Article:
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The Best Of The Last

Portlandia Goes Out With A Bang

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The end is near. In mere days Portlandia wraps up its final season, and oh what a season it’s been. Lucky for you, you can watch the entire season right now right here and on the IFC app, including this free episode courtesy of Subaru.

But now, let’s take a moment to look back at some of the new classics Fred and Carrie have so thoughtfully bestowed upon us. (We’ll be looking back through tear-blurred eyes, but you do you.)

Couples Dinner

It’s not that being single sucks, it’s that you suck if you’re single.

Cancel it!

A sketch for anyone who has cancelled more appointments than they’ve kept. Which is everyone.

Forgotten America

This one’s a “Serial” killer…everything both right and wrong about true crime podcasts.

Wedding Planners

The only bad wedding is a boring wedding.

Disaster Hut

It’s only the end of the world if your doomsday kit doesn’t include rosé.

Catch up on Portlandia’s final episodes on demand and at

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Your Portlandia Personality Test

The New Portlandia Webseries Is Going Your Way

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Carrie and Fred understand that although we have so much in common, we’re each so beautifully unique and different. To help us navigate those differences, Portlandia has found an easy and honest way to embrace our special selves in the form of a progressive new traffic system: a specific lane for every kind of driver. It’s all in honor of the show’s 8th and final season, and it’s all presented by Subaru.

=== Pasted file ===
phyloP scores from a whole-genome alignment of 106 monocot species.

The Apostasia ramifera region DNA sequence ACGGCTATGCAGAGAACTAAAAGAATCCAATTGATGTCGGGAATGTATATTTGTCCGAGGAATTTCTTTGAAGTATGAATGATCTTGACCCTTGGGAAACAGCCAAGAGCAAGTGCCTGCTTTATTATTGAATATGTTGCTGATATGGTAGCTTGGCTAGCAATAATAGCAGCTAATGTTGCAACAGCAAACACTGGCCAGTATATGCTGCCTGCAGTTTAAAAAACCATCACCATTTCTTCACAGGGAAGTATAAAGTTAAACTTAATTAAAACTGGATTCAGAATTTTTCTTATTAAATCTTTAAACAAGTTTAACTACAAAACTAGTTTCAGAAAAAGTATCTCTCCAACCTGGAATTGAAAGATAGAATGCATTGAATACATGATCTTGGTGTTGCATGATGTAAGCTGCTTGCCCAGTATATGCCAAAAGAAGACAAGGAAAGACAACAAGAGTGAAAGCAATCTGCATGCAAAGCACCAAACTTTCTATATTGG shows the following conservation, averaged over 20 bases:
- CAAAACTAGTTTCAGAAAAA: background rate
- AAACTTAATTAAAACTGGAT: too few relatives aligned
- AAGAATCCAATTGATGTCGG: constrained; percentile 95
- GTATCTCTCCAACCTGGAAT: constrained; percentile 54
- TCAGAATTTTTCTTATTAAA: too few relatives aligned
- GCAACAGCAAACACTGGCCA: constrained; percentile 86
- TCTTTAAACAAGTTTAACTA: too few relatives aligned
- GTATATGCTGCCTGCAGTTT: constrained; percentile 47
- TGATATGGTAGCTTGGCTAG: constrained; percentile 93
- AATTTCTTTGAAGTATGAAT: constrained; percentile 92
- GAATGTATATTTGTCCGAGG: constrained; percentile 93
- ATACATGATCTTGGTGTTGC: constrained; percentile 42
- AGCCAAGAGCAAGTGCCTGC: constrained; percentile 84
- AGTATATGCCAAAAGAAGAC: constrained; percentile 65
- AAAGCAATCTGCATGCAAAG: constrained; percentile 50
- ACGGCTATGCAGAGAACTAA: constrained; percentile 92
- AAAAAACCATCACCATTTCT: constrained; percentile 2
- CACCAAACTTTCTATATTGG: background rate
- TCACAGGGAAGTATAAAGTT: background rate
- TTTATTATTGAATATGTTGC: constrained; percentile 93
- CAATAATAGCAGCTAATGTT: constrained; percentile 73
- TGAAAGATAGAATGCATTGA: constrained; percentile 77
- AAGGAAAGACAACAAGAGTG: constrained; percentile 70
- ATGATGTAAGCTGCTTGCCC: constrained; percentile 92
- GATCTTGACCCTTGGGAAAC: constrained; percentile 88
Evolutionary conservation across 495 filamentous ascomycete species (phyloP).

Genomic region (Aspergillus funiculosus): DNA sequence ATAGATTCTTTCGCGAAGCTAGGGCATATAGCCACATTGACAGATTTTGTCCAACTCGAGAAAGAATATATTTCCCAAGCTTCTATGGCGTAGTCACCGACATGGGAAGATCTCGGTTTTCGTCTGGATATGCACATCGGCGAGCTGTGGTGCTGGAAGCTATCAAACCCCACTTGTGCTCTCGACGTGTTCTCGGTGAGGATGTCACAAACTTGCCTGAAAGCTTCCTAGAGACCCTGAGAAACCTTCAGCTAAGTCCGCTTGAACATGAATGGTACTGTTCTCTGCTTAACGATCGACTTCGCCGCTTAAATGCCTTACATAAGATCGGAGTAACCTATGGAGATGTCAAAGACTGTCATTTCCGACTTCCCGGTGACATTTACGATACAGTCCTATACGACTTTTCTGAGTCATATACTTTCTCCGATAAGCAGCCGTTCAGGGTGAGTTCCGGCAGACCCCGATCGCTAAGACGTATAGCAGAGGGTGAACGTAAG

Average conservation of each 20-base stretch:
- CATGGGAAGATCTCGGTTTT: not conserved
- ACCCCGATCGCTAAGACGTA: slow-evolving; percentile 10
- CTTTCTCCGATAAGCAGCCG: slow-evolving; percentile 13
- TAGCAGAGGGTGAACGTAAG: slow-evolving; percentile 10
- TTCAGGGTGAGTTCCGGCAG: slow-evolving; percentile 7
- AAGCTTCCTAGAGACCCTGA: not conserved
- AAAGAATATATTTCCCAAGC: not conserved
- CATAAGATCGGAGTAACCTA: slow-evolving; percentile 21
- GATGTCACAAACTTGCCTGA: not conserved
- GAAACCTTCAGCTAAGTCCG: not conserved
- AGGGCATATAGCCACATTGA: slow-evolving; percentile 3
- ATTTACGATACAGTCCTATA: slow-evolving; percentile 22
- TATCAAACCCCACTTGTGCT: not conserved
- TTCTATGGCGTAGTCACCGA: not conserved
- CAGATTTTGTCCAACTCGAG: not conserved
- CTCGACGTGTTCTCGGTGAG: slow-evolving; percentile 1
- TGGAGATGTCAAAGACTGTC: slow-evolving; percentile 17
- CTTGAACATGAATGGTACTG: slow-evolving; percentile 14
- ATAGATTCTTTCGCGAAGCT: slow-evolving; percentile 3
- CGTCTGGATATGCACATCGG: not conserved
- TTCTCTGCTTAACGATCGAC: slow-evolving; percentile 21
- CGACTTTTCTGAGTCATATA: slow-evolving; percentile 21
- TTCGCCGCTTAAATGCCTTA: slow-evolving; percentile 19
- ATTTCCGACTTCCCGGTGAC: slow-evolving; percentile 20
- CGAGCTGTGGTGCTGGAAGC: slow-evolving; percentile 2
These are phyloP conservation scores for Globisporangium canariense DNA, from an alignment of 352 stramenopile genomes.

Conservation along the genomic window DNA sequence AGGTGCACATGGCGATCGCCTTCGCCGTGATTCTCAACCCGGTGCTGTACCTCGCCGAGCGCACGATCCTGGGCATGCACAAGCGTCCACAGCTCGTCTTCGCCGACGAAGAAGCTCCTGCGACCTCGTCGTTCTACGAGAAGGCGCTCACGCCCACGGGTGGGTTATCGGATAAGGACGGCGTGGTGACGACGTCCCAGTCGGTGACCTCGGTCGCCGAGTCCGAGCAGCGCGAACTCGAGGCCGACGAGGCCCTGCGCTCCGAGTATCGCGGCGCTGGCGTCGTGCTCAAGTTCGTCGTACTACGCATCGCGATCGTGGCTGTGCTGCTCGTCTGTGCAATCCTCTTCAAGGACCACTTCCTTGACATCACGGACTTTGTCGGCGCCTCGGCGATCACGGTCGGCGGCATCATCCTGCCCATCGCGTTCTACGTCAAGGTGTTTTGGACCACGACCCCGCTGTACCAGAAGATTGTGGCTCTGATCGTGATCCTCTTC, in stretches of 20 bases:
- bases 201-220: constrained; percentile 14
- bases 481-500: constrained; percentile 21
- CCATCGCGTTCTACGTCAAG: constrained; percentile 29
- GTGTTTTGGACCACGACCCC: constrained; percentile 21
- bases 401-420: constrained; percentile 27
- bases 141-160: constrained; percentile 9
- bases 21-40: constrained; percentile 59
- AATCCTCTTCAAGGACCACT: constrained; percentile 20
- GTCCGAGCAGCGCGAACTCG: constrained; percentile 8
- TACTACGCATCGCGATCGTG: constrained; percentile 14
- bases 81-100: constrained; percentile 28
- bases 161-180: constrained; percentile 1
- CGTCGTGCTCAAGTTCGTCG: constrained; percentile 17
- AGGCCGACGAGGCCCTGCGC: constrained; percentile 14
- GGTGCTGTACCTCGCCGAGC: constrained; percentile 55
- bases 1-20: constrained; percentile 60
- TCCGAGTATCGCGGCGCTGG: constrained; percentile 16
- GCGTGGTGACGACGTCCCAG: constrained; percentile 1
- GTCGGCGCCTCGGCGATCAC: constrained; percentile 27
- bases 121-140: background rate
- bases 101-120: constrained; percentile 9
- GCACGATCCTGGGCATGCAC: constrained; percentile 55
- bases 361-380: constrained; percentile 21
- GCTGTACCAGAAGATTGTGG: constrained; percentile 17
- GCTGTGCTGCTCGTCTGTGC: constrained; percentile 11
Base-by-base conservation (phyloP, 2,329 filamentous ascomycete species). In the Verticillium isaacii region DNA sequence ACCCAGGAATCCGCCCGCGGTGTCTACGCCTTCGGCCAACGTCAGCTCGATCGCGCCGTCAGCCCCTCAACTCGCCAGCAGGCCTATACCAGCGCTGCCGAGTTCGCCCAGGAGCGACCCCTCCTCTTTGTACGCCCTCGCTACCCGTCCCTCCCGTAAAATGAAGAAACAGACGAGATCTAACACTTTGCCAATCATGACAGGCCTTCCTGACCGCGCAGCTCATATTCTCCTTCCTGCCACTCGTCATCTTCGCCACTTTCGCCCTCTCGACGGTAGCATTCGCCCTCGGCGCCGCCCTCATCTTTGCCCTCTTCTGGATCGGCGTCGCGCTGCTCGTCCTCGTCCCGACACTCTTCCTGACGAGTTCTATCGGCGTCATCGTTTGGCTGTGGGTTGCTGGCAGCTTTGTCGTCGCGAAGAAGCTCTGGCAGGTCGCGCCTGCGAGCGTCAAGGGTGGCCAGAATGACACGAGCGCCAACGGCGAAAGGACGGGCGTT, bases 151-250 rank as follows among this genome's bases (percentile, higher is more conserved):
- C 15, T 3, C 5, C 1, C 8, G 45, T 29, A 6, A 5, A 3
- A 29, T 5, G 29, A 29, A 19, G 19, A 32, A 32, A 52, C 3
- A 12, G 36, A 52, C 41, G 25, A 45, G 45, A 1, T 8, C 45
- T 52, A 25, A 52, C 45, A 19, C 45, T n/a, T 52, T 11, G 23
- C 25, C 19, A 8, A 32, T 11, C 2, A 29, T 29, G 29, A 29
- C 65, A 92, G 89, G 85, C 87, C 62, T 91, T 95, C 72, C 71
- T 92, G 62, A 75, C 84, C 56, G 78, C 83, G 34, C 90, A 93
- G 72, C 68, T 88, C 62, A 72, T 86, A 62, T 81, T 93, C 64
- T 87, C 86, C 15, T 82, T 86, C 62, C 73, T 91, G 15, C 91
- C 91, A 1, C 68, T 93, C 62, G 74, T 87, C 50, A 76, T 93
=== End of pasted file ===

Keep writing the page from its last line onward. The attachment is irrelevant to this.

Ready to find out who you really are? Match your personality to a lane and hop on the expressway to self-understanding.

Lane 10: Trucks Piled With Junk

Your junk is falling out of your trunk. Shake a tail light, people — this lane is for you.

Lane 33: Twins

You’re like a Gemini, but waaaay more pedestrian. Maybe you and a friend just wear the same outfits a lot. Who cares, it’s just twinning enough to make you feel special.

Lane 27: Broken Windows

Bad luck follows you around and everyone knows it. Your proverbial seat is always damp from proverbial rain. Is this the universe telling you to swallow your pride? Yes.

Lane 69: Filthy Cars

You’re all about convenience. Getting your car washed while you drive is a no-brainer.

Lane 43: Newly Divorced Singles

It’s been a while since you’ve driven alone, and you don’t know the rules of the road anymore. What’s too fast? What’s too slow? Are you sending the right signals? Don’t worry, the breakdown lane is nearby if you need it.

Still can’t find a lane to match your personality? Check out all the videos here. And see the final season of Portlandia this spring on IFC.

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Last-Minute Holiday Gift Guide

Hits from the '80s are on repeat all Christmas Eve and Day on IFC.

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GIFs via Giphy, Photos via The Everett Collection